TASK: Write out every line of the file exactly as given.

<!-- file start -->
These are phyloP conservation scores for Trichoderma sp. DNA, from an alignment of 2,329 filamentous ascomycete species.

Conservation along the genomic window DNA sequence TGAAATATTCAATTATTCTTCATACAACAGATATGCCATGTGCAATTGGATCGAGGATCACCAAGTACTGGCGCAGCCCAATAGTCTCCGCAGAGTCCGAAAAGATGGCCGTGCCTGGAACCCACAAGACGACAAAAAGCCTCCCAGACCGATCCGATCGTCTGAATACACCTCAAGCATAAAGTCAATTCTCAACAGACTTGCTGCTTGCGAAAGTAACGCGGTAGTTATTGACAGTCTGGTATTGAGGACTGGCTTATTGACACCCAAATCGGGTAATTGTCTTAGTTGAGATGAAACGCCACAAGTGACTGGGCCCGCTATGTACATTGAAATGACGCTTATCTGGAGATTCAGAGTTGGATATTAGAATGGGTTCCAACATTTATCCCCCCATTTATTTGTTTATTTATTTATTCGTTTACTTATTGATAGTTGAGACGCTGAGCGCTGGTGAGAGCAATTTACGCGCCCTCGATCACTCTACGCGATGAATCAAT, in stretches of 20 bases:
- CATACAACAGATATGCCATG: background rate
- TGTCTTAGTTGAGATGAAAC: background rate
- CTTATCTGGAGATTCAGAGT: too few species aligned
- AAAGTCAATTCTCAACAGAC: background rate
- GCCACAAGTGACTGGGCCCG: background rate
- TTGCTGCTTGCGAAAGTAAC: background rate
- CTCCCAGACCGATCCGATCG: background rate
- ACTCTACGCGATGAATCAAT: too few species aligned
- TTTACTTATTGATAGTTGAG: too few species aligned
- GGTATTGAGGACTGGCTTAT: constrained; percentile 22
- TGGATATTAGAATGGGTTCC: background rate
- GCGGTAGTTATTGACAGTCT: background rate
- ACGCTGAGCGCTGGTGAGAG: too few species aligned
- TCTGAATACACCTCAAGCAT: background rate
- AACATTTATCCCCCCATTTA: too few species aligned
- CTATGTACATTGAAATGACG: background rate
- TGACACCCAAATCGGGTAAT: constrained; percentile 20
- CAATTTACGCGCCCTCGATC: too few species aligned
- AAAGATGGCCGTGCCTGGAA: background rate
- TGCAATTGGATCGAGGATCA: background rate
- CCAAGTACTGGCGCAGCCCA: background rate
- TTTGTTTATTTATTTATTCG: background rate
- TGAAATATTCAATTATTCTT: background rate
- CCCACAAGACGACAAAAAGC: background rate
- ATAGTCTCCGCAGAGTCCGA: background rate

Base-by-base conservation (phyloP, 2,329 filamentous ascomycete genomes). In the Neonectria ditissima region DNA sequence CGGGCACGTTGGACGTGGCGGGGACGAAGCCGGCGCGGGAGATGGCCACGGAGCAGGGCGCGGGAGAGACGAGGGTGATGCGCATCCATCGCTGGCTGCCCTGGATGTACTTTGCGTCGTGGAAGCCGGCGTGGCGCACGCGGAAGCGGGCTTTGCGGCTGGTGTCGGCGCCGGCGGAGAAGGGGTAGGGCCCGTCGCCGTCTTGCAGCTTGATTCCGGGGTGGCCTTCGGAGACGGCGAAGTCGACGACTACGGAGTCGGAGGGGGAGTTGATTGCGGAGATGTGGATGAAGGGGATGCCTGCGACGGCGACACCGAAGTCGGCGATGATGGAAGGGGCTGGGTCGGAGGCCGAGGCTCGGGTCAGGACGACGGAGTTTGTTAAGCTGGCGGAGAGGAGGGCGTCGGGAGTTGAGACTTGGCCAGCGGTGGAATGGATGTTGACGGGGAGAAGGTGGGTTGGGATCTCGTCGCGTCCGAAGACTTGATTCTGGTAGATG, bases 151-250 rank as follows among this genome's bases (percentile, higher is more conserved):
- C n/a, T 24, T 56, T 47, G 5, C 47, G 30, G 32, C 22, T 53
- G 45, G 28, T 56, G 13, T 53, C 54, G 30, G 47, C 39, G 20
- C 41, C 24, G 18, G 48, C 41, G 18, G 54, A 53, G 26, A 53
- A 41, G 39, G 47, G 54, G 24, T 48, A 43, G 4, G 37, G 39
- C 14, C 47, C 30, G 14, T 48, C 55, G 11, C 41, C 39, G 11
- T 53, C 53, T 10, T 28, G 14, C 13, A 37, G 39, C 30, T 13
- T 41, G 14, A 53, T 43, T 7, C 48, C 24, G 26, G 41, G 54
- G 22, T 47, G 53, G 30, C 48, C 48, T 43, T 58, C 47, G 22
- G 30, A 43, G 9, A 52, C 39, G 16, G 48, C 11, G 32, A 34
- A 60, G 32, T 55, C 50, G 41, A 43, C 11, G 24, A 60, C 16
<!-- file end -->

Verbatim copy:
These are phyloP conservation scores for Trichoderma sp. DNA, from an alignment of 2,329 filamentous ascomycete species.

Conservation along the genomic window DNA sequence TGAAATATTCAATTATTCTTCATACAACAGATATGCCATGTGCAATTGGATCGAGGATCACCAAGTACTGGCGCAGCCCAATAGTCTCCGCAGAGTCCGAAAAGATGGCCGTGCCTGGAACCCACAAGACGACAAAAAGCCTCCCAGACCGATCCGATCGTCTGAATACACCTCAAGCATAAAGTCAATTCTCAACAGACTTGCTGCTTGCGAAAGTAACGCGGTAGTTATTGACAGTCTGGTATTGAGGACTGGCTTATTGACACCCAAATCGGGTAATTGTCTTAGTTGAGATGAAACGCCACAAGTGACTGGGCCCGCTATGTACATTGAAATGACGCTTATCTGGAGATTCAGAGTTGGATATTAGAATGGGTTCCAACATTTATCCCCCCATTTATTTGTTTATTTATTTATTCGTTTACTTATTGATAGTTGAGACGCTGAGCGCTGGTGAGAGCAATTTACGCGCCCTCGATCACTCTACGCGATGAATCAAT, in stretches of 20 bases:
- CATACAACAGATATGCCATG: background rate
- TGTCTTAGTTGAGATGAAAC: background rate
- CTTATCTGGAGATTCAGAGT: too few species aligned
- AAAGTCAATTCTCAACAGAC: background rate
- GCCACAAGTGACTGGGCCCG: background rate
- TTGCTGCTTGCGAAAGTAAC: background rate
- CTCCCAGACCGATCCGATCG: background rate
- ACTCTACGCGATGAATCAAT: too few species aligned
- TTTACTTATTGATAGTTGAG: too few species aligned
- GGTATTGAGGACTGGCTTAT: constrained; percentile 22
- TGGATATTAGAATGGGTTCC: background rate
- GCGGTAGTTATTGACAGTCT: background rate
- ACGCTGAGCGCTGGTGAGAG: too few species aligned
- TCTGAATACACCTCAAGCAT: background rate
- AACATTTATCCCCCCATTTA: too few species aligned
- CTATGTACATTGAAATGACG: background rate
- TGACACCCAAATCGGGTAAT: constrained; percentile 20
- CAATTTACGCGCCCTCGATC: too few species aligned
- AAAGATGGCCGTGCCTGGAA: background rate
- TGCAATTGGATCGAGGATCA: background rate
- CCAAGTACTGGCGCAGCCCA: background rate
- TTTGTTTATTTATTTATTCG: background rate
- TGAAATATTCAATTATTCTT: background rate
- CCCACAAGACGACAAAAAGC: background rate
- ATAGTCTCCGCAGAGTCCGA: background rate

Base-by-base conservation (phyloP, 2,329 filamentous ascomycete genomes). In the Neonectria ditissima region DNA sequence CGGGCACGTTGGACGTGGCGGGGACGAAGCCGGCGCGGGAGATGGCCACGGAGCAGGGCGCGGGAGAGACGAGGGTGATGCGCATCCATCGCTGGCTGCCCTGGATGTACTTTGCGTCGTGGAAGCCGGCGTGGCGCACGCGGAAGCGGGCTTTGCGGCTGGTGTCGGCGCCGGCGGAGAAGGGGTAGGGCCCGTCGCCGTCTTGCAGCTTGATTCCGGGGTGGCCTTCGGAGACGGCGAAGTCGACGACTACGGAGTCGGAGGGGGAGTTGATTGCGGAGATGTGGATGAAGGGGATGCCTGCGACGGCGACACCGAAGTCGGCGATGATGGAAGGGGCTGGGTCGGAGGCCGAGGCTCGGGTCAGGACGACGGAGTTTGTTAAGCTGGCGGAGAGGAGGGCGTCGGGAGTTGAGACTTGGCCAGCGGTGGAATGGATGTTGACGGGGAGAAGGTGGGTTGGGATCTCGTCGCGTCCGAAGACTTGATTCTGGTAGATG, bases 151-250 rank as follows among this genome's bases (percentile, higher is more conserved):
- C n/a, T 24, T 56, T 47, G 5, C 47, G 30, G 32, C 22, T 53
- G 45, G 28, T 56, G 13, T 53, C 54, G 30, G 47, C 39, G 20
- C 41, C 24, G 18, G 48, C 41, G 18, G 54, A 53, G 26, A 53
- A 41, G 39, G 47, G 54, G 24, T 48, A 43, G 4, G 37, G 39
- C 14, C 47, C 30, G 14, T 48, C 55, G 11, C 41, C 39, G 11
- T 53, C 53, T 10, T 28, G 14, C 13, A 37, G 39, C 30, T 13
- T 41, G 14, A 53, T 43, T 7, C 48, C 24, G 26, G 41, G 54
- G 22, T 47, G 53, G 30, C 48, C 48, T 43, T 58, C 47, G 22
- G 30, A 43, G 9, A 52, C 39, G 16, G 48, C 11, G 32, A 34
- A 60, G 32, T 55, C 50, G 41, A 43, C 11, G 24, A 60, C 16